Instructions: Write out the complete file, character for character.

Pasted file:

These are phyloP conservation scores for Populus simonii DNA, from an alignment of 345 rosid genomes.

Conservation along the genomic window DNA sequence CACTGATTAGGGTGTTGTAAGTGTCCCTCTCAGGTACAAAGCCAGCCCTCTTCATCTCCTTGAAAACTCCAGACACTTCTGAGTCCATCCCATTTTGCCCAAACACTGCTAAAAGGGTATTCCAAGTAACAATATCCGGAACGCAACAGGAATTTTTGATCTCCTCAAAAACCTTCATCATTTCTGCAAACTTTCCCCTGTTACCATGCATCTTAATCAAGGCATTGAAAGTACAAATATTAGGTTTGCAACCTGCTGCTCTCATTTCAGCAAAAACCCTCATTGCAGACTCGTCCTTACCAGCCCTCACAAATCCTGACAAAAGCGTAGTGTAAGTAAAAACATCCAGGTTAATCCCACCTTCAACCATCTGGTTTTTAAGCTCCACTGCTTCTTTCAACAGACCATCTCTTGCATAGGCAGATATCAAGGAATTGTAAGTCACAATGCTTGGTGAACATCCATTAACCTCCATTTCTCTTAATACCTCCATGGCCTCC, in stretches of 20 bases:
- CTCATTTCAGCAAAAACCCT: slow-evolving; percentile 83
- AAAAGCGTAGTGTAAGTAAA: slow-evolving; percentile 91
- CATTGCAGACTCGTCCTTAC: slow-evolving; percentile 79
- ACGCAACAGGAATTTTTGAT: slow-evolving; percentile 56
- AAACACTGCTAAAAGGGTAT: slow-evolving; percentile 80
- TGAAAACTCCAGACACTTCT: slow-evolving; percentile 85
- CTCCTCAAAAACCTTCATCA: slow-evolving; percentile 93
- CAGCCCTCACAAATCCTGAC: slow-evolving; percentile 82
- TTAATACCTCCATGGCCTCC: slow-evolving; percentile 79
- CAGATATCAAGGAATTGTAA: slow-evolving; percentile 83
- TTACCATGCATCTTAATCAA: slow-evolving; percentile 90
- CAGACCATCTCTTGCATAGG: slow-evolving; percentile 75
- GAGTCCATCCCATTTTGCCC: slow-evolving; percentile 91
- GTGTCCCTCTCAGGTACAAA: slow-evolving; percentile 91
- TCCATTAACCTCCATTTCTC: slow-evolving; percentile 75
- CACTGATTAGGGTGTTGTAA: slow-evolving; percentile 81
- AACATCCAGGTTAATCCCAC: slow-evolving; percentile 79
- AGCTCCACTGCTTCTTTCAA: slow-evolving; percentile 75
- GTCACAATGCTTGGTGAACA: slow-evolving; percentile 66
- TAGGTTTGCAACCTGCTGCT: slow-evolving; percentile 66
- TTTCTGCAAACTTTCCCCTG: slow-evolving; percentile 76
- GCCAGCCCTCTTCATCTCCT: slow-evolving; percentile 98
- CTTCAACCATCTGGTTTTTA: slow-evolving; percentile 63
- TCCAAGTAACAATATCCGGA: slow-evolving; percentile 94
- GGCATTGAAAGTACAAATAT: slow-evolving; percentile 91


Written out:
These are phyloP conservation scores for Populus simonii DNA, from an alignment of 345 rosid genomes.

Conservation along the genomic window DNA sequence CACTGATTAGGGTGTTGTAAGTGTCCCTCTCAGGTACAAAGCCAGCCCTCTTCATCTCCTTGAAAACTCCAGACACTTCTGAGTCCATCCCATTTTGCCCAAACACTGCTAAAAGGGTATTCCAAGTAACAATATCCGGAACGCAACAGGAATTTTTGATCTCCTCAAAAACCTTCATCATTTCTGCAAACTTTCCCCTGTTACCATGCATCTTAATCAAGGCATTGAAAGTACAAATATTAGGTTTGCAACCTGCTGCTCTCATTTCAGCAAAAACCCTCATTGCAGACTCGTCCTTACCAGCCCTCACAAATCCTGACAAAAGCGTAGTGTAAGTAAAAACATCCAGGTTAATCCCACCTTCAACCATCTGGTTTTTAAGCTCCACTGCTTCTTTCAACAGACCATCTCTTGCATAGGCAGATATCAAGGAATTGTAAGTCACAATGCTTGGTGAACATCCATTAACCTCCATTTCTCTTAATACCTCCATGGCCTCC, in stretches of 20 bases:
- CTCATTTCAGCAAAAACCCT: slow-evolving; percentile 83
- AAAAGCGTAGTGTAAGTAAA: slow-evolving; percentile 91
- CATTGCAGACTCGTCCTTAC: slow-evolving; percentile 79
- ACGCAACAGGAATTTTTGAT: slow-evolving; percentile 56
- AAACACTGCTAAAAGGGTAT: slow-evolving; percentile 80
- TGAAAACTCCAGACACTTCT: slow-evolving; percentile 85
- CTCCTCAAAAACCTTCATCA: slow-evolving; percentile 93
- CAGCCCTCACAAATCCTGAC: slow-evolving; percentile 82
- TTAATACCTCCATGGCCTCC: slow-evolving; percentile 79
- CAGATATCAAGGAATTGTAA: slow-evolving; percentile 83
- TTACCATGCATCTTAATCAA: slow-evolving; percentile 90
- CAGACCATCTCTTGCATAGG: slow-evolving; percentile 75
- GAGTCCATCCCATTTTGCCC: slow-evolving; percentile 91
- GTGTCCCTCTCAGGTACAAA: slow-evolving; percentile 91
- TCCATTAACCTCCATTTCTC: slow-evolving; percentile 75
- CACTGATTAGGGTGTTGTAA: slow-evolving; percentile 81
- AACATCCAGGTTAATCCCAC: slow-evolving; percentile 79
- AGCTCCACTGCTTCTTTCAA: slow-evolving; percentile 75
- GTCACAATGCTTGGTGAACA: slow-evolving; percentile 66
- TAGGTTTGCAACCTGCTGCT: slow-evolving; percentile 66
- TTTCTGCAAACTTTCCCCTG: slow-evolving; percentile 76
- GCCAGCCCTCTTCATCTCCT: slow-evolving; percentile 98
- CTTCAACCATCTGGTTTTTA: slow-evolving; percentile 63
- TCCAAGTAACAATATCCGGA: slow-evolving; percentile 94
- GGCATTGAAAGTACAAATAT: slow-evolving; percentile 91